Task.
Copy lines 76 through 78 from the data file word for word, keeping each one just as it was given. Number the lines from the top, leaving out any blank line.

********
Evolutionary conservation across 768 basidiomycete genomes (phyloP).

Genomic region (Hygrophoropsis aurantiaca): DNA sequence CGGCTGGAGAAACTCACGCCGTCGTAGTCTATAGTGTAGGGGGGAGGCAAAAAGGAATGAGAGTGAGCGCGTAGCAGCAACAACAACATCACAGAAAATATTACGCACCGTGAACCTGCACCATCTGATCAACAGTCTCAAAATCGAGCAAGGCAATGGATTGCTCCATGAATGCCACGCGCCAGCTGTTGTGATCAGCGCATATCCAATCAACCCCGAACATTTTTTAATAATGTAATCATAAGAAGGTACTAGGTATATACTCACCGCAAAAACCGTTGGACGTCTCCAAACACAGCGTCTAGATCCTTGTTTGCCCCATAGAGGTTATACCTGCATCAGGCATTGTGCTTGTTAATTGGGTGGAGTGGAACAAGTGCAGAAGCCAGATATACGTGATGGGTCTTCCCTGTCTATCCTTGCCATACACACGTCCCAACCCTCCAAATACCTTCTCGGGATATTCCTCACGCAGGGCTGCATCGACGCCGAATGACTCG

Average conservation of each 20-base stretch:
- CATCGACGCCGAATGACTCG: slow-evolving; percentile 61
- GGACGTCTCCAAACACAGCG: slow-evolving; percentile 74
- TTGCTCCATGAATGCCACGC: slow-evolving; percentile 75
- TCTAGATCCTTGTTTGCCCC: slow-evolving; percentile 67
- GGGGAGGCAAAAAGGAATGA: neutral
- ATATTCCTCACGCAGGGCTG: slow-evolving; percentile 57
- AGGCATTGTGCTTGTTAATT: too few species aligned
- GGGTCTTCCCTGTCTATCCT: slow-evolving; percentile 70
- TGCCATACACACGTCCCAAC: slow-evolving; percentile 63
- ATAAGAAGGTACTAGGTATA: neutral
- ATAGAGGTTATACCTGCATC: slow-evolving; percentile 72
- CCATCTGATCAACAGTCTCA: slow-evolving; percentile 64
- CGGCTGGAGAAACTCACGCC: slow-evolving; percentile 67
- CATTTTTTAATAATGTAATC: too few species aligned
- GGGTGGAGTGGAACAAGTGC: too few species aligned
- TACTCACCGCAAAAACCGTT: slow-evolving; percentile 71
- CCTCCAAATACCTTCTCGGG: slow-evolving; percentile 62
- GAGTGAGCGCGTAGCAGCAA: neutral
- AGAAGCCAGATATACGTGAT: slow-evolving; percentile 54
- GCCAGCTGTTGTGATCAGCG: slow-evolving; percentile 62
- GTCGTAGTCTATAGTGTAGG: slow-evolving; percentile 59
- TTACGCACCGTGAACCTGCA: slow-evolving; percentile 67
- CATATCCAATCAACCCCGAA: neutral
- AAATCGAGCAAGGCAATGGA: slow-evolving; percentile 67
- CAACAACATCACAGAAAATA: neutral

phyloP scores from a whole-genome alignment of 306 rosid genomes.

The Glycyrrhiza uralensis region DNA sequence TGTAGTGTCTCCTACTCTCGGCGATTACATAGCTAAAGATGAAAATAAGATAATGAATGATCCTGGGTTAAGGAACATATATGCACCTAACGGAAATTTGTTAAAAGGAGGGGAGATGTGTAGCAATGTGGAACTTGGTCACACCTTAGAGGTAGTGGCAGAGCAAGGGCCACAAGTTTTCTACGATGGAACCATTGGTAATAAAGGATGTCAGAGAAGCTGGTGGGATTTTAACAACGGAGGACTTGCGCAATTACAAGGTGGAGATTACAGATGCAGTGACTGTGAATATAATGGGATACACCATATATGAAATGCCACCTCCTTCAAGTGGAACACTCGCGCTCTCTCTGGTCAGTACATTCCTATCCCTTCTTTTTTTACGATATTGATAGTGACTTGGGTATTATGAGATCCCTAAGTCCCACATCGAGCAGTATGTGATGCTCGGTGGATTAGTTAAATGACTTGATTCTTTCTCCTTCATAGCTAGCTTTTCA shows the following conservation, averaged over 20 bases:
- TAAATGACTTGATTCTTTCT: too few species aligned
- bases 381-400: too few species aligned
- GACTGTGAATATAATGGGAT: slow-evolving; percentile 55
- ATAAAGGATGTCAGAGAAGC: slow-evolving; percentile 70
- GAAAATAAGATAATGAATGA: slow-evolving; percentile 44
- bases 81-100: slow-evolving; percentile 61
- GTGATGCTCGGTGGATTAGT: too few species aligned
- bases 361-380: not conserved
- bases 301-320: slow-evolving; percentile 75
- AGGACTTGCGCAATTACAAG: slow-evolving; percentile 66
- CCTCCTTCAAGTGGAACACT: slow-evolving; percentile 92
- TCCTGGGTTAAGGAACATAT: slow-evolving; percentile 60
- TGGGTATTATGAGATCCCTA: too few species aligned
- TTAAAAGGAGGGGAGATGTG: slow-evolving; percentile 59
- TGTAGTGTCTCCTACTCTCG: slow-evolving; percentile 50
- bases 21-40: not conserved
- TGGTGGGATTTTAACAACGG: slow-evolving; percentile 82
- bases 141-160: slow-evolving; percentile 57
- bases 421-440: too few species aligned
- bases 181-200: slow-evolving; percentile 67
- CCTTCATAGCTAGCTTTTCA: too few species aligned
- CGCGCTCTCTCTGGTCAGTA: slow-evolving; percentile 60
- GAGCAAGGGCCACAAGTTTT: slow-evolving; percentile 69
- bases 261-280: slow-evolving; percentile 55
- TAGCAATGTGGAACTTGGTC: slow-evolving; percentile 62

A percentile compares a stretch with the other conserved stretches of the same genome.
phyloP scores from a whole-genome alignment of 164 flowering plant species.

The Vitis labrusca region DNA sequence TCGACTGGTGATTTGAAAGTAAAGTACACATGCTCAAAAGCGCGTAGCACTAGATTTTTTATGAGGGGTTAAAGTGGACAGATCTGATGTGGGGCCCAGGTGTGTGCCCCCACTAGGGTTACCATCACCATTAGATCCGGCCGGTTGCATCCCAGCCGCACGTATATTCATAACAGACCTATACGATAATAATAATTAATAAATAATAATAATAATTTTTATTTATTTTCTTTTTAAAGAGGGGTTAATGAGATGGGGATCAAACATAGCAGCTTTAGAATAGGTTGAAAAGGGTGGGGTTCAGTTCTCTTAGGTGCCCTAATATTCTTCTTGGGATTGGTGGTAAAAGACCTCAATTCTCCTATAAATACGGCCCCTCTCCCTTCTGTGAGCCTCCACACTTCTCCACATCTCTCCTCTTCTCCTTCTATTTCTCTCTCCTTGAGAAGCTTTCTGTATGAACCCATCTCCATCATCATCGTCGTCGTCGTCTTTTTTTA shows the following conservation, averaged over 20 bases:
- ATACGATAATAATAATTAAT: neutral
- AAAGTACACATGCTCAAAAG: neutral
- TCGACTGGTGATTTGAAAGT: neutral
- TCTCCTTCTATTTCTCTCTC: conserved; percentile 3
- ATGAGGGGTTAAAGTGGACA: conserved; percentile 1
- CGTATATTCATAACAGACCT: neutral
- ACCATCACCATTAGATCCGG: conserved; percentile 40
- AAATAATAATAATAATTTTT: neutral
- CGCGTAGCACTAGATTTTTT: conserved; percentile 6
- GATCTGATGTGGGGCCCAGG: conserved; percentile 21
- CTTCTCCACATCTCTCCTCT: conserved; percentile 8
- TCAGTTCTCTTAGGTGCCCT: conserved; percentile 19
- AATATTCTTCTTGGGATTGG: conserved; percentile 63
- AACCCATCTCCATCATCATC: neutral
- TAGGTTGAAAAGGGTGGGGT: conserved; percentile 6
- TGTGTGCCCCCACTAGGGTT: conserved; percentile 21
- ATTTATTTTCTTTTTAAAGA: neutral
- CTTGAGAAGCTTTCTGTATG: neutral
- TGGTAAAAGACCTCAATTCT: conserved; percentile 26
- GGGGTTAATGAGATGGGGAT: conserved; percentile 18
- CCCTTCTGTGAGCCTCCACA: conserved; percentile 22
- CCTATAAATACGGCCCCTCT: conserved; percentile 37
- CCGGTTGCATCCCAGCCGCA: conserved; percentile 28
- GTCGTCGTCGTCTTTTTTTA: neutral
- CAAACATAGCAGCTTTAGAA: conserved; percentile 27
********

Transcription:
- CTTGAGAAGCTTTCTGTATG: neutral
- TGGTAAAAGACCTCAATTCT: conserved; percentile 26
- GGGGTTAATGAGATGGGGAT: conserved; percentile 18